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Max Bruch – Fantasia Scozzese, Kol Nidrei

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Max Bruch – Fantasia Scozzese, Kol Nidrei

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Fantasia Scozzese for Violin and Orchestra
1. Grave – Adagio
2. Allegro
3. Andante sostenuto
4. Finale. Allegro

Jascha Heifetz - violin
RCA Victor Symphony Orchestra
Willliam Steinberg - conductor

Kol Nidrei for Cello and Orchestra Op.47

Pablo Casals - cello
London Symphony Orchestra
Albert Coates - conductor

 

Bruch composed Scottish Fantasy in 1880 for violinist Pablo de Sarasate, who played the first performance at Hamburg in September of that year. Bruch wrote more for Sarasate than did any other composer, and while Bruch was fonder of his Second Concerto, the Fantasia Freely Using Scottish Folk Melodies (the present work's formal title) proved to be far more popular.

Bruch freely admitted the influence exerted upon the work by Sir Walter Scott, whose writings had ensnared ruch's attention during a conducting stint in England in 1880; Scott's Lady of the Lake inspired a subsequent cantata, Das Feuerkreuz. The Fantasia opens with a slow, solemnly bardic introduction for brass and harp, and then a recitative for the soloist on a soft cushion of strings. This leads directly to an Adagio cantabile in E flat major, based on the song "Auld Robin Morris," with the harp nearly as prominent as the violin's decorations.

The G major second movement has various titles—"Scherzo: Allegro" and "Dance"—and is based on "Hey, the Dusty Miller." Drone basses imitate the sound of bagpipes, while the violin adds all manner of pyrotechnics after it introduces the tune on double-stopped strings (two strings played with one stroke of the bow). The merriment ends with a bridge passage recalling "Auld Robin Morris." This leads without pause to the third movement, a set of plushly sonorous variations in slower time, Andante sostenuto, on the song "I'm Down for Lack o' Johnnie." The violin rhapsodizes eloquently throughout, and concludes with a memorable sigh.

Bruch gave his finale the same warlike marking, Allegro guerriero, that Mendelssohn used in the last movement of his Scottish Symphony. "Scots wha hae" is the dominant folk melody, legendarily sung by Robert the Bruce at the Battle of Bannockburn. The violin adds excitement by playing on two, three, even four strings simultaneously until a tender reprise of the first movement. "Scots wha hae" returns, however, to conclude the four-movement work rousingly. ---AMG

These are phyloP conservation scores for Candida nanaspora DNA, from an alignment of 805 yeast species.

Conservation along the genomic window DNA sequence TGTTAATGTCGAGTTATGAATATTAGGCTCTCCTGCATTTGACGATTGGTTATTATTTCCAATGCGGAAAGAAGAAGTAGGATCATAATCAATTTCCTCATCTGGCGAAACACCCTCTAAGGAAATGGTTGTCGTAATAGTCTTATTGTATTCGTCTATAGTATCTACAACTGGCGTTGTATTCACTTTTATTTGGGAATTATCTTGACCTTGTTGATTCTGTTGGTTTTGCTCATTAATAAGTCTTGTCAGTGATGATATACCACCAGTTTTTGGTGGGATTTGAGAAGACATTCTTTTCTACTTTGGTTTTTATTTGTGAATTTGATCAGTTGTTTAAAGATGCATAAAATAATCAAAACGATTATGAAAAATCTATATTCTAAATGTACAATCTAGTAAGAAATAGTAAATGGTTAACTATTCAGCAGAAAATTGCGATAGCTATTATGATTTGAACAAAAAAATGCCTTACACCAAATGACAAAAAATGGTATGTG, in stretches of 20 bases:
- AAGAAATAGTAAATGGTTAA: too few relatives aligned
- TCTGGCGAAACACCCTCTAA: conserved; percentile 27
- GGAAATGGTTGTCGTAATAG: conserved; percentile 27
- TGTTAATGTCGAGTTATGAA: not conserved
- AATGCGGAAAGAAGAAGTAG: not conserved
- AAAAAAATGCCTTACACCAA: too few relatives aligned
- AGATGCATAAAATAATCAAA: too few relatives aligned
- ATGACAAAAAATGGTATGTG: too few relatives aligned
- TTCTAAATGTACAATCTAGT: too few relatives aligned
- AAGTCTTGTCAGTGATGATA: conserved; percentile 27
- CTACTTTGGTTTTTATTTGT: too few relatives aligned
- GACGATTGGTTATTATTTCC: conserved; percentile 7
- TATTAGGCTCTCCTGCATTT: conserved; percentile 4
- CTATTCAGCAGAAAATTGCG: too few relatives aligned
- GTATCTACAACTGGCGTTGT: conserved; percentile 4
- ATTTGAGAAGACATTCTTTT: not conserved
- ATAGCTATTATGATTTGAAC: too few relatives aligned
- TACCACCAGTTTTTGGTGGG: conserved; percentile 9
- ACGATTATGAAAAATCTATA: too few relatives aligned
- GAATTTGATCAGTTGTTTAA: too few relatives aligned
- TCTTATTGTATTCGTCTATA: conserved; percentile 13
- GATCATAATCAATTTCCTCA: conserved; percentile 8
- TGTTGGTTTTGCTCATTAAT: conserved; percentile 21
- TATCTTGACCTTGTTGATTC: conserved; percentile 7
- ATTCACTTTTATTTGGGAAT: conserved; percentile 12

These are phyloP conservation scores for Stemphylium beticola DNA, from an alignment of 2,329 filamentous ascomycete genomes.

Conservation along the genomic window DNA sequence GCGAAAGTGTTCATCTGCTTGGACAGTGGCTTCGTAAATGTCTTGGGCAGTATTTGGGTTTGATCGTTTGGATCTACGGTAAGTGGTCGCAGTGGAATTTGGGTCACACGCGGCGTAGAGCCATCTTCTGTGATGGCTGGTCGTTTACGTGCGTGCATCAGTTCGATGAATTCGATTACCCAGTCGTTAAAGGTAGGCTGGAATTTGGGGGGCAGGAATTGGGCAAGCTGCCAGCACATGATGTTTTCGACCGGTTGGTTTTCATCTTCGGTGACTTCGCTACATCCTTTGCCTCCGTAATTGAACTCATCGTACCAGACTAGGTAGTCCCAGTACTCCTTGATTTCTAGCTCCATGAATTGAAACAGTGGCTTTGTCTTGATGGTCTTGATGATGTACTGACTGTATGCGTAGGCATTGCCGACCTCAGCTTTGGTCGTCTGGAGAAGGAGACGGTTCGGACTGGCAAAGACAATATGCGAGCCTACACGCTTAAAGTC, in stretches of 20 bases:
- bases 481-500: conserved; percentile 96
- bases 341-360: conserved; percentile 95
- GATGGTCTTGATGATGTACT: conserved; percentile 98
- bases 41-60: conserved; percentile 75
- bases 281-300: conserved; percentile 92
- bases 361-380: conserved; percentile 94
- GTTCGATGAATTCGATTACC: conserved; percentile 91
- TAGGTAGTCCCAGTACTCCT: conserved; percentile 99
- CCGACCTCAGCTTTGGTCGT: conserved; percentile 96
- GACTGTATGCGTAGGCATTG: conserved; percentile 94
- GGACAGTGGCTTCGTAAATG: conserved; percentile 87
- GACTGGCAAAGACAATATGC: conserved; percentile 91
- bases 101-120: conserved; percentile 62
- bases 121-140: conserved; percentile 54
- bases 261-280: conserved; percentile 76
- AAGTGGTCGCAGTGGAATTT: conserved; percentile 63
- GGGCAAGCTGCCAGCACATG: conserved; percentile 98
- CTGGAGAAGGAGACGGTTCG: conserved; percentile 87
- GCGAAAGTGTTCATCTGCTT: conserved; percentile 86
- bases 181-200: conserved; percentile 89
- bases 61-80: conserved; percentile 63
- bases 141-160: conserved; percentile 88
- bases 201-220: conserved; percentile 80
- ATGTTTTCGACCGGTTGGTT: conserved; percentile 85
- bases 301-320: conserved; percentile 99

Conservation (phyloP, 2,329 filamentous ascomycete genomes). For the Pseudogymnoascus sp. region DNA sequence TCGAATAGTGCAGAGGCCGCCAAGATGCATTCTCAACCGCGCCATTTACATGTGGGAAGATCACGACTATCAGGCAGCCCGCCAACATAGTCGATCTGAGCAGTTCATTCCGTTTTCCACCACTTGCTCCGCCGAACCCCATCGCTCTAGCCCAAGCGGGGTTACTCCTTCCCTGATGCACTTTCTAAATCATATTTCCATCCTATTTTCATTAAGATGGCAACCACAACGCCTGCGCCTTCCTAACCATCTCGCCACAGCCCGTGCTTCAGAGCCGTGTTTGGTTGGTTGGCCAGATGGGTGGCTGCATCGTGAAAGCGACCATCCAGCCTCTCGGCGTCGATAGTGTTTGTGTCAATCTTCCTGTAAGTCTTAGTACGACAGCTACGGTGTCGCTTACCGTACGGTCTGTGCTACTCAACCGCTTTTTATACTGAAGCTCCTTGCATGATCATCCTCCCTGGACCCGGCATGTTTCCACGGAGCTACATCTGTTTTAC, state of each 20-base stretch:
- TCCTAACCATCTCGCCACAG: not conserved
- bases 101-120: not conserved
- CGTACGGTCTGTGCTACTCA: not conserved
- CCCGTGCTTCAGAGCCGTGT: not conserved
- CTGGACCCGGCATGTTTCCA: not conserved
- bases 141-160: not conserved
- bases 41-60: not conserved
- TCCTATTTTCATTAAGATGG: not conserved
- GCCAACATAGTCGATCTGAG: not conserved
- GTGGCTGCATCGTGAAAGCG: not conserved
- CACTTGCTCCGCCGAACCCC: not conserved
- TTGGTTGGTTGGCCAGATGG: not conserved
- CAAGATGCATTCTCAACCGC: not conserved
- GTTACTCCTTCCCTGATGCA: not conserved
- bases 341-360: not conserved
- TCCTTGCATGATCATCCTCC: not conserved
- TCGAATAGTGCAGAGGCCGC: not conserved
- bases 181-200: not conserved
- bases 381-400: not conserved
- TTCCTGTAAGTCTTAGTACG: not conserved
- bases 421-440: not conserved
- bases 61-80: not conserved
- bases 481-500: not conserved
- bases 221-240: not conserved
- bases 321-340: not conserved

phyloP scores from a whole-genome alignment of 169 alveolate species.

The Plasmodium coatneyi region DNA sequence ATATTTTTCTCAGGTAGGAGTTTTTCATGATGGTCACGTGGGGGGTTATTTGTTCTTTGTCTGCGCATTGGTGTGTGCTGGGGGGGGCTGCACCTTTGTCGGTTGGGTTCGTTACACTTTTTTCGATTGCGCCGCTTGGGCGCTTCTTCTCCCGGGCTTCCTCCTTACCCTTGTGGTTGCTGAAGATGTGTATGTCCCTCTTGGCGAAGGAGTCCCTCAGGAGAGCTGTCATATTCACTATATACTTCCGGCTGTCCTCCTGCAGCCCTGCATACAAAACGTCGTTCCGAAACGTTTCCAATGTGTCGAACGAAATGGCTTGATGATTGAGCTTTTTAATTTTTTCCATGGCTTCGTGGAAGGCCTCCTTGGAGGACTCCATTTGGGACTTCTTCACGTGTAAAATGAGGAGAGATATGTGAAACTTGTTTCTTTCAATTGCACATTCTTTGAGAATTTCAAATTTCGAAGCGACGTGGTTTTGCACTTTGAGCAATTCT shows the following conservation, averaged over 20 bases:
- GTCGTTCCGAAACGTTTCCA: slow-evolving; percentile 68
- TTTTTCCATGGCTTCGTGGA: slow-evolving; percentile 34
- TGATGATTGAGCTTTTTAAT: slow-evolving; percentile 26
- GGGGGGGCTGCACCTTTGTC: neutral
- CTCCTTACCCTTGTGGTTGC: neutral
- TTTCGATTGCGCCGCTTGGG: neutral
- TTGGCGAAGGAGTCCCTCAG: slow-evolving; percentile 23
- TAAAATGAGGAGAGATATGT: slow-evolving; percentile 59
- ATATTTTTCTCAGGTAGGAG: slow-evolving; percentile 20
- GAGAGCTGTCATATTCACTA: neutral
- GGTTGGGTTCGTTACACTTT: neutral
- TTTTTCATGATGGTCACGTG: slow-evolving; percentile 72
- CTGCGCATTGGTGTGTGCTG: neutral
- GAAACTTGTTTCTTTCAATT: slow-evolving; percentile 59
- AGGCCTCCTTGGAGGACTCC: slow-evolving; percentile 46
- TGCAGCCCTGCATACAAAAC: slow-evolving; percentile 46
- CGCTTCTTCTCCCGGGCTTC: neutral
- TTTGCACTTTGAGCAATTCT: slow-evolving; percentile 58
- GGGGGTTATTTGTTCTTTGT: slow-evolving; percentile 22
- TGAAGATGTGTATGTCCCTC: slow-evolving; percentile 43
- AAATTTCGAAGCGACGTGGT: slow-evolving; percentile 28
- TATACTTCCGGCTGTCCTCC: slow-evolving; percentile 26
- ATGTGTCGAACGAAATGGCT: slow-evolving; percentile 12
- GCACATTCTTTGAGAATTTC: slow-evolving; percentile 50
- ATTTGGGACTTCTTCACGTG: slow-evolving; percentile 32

Max Bruch subtitled his Kol Nidrei "An Adagio on Hebrew Themes for Cello and Orchestra." Composed in 1881, the work is based on two Jewish themes that Bruch described as "first-class." "The first is an age-old Hebrew song of atonement, the second (D major) is the middle section of a moving and truly magnificent song 'O Weep for Those That Wept on Babel's Stream' (setting words by the English poet Byron), equally very old. I got to know both melodies in Berlin, where I had much to do with the children of Israel in the Choral Society," wrote the composer. However, as has been pointed out by Jewish musicians and scholars since the work's premiere, Bruch's secular treatment of the themes hardly qualifies his Kol Nidrei as a piece of Jewish music. As Bruch himself recognized, his Kol Nidrei is no more a Jewish work than his Scottish Fantasy is a Scottish work. In both works, Bruch treated the themes as folk tunes that he took as themes for art music compositions. Bruch was, nevertheless, a master at transforming his "folk tunes" into art music, but still retaining their folk elements. The combination of Bruch's late Romantic expressive harmonies and his Jewish themes created a work of great power and beauty that has maintained its place in the repertoire. ---AMG

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Last Updated (Sunday, 22 September 2013 13:05)

 

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